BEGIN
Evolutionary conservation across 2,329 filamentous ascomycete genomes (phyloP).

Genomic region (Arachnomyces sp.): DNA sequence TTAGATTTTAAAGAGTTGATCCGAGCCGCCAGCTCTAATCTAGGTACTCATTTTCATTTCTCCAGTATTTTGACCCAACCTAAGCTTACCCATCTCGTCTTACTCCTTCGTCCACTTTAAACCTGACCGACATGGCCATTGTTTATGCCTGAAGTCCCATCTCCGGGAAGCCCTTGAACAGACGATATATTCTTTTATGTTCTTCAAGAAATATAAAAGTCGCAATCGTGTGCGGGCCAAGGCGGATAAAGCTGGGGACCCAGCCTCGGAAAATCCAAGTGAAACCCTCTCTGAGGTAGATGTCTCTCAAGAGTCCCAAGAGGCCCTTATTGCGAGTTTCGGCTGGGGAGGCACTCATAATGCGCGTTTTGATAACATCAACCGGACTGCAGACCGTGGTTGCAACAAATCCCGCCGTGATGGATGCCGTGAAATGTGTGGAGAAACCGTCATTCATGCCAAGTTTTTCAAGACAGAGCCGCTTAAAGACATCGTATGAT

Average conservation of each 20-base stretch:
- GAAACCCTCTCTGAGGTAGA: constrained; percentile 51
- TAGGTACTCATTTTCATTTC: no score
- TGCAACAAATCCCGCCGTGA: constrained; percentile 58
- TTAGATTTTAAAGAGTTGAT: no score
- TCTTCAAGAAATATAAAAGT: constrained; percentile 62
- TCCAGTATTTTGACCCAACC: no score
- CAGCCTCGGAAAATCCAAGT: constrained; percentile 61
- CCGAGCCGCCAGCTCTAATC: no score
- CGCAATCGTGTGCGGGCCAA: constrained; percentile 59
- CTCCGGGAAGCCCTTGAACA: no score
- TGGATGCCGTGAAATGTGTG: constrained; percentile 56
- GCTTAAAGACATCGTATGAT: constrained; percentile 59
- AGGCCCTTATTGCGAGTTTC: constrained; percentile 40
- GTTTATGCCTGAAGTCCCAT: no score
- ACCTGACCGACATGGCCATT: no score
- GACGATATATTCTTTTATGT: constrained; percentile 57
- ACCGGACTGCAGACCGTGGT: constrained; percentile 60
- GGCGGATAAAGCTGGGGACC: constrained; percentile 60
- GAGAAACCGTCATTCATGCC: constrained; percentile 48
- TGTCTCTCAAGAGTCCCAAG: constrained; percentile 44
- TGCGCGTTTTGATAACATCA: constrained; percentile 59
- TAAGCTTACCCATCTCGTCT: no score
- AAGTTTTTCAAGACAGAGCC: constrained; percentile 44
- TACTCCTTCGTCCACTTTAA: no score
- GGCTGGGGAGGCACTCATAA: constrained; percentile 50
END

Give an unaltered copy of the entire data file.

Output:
Evolutionary conservation across 2,329 filamentous ascomycete genomes (phyloP).

Genomic region (Arachnomyces sp.): DNA sequence TTAGATTTTAAAGAGTTGATCCGAGCCGCCAGCTCTAATCTAGGTACTCATTTTCATTTCTCCAGTATTTTGACCCAACCTAAGCTTACCCATCTCGTCTTACTCCTTCGTCCACTTTAAACCTGACCGACATGGCCATTGTTTATGCCTGAAGTCCCATCTCCGGGAAGCCCTTGAACAGACGATATATTCTTTTATGTTCTTCAAGAAATATAAAAGTCGCAATCGTGTGCGGGCCAAGGCGGATAAAGCTGGGGACCCAGCCTCGGAAAATCCAAGTGAAACCCTCTCTGAGGTAGATGTCTCTCAAGAGTCCCAAGAGGCCCTTATTGCGAGTTTCGGCTGGGGAGGCACTCATAATGCGCGTTTTGATAACATCAACCGGACTGCAGACCGTGGTTGCAACAAATCCCGCCGTGATGGATGCCGTGAAATGTGTGGAGAAACCGTCATTCATGCCAAGTTTTTCAAGACAGAGCCGCTTAAAGACATCGTATGAT

Average conservation of each 20-base stretch:
- GAAACCCTCTCTGAGGTAGA: constrained; percentile 51
- TAGGTACTCATTTTCATTTC: no score
- TGCAACAAATCCCGCCGTGA: constrained; percentile 58
- TTAGATTTTAAAGAGTTGAT: no score
- TCTTCAAGAAATATAAAAGT: constrained; percentile 62
- TCCAGTATTTTGACCCAACC: no score
- CAGCCTCGGAAAATCCAAGT: constrained; percentile 61
- CCGAGCCGCCAGCTCTAATC: no score
- CGCAATCGTGTGCGGGCCAA: constrained; percentile 59
- CTCCGGGAAGCCCTTGAACA: no score
- TGGATGCCGTGAAATGTGTG: constrained; percentile 56
- GCTTAAAGACATCGTATGAT: constrained; percentile 59
- AGGCCCTTATTGCGAGTTTC: constrained; percentile 40
- GTTTATGCCTGAAGTCCCAT: no score
- ACCTGACCGACATGGCCATT: no score
- GACGATATATTCTTTTATGT: constrained; percentile 57
- ACCGGACTGCAGACCGTGGT: constrained; percentile 60
- GGCGGATAAAGCTGGGGACC: constrained; percentile 60
- GAGAAACCGTCATTCATGCC: constrained; percentile 48
- TGTCTCTCAAGAGTCCCAAG: constrained; percentile 44
- TGCGCGTTTTGATAACATCA: constrained; percentile 59
- TAAGCTTACCCATCTCGTCT: no score
- AAGTTTTTCAAGACAGAGCC: constrained; percentile 44
- TACTCCTTCGTCCACTTTAA: no score
- GGCTGGGGAGGCACTCATAA: constrained; percentile 50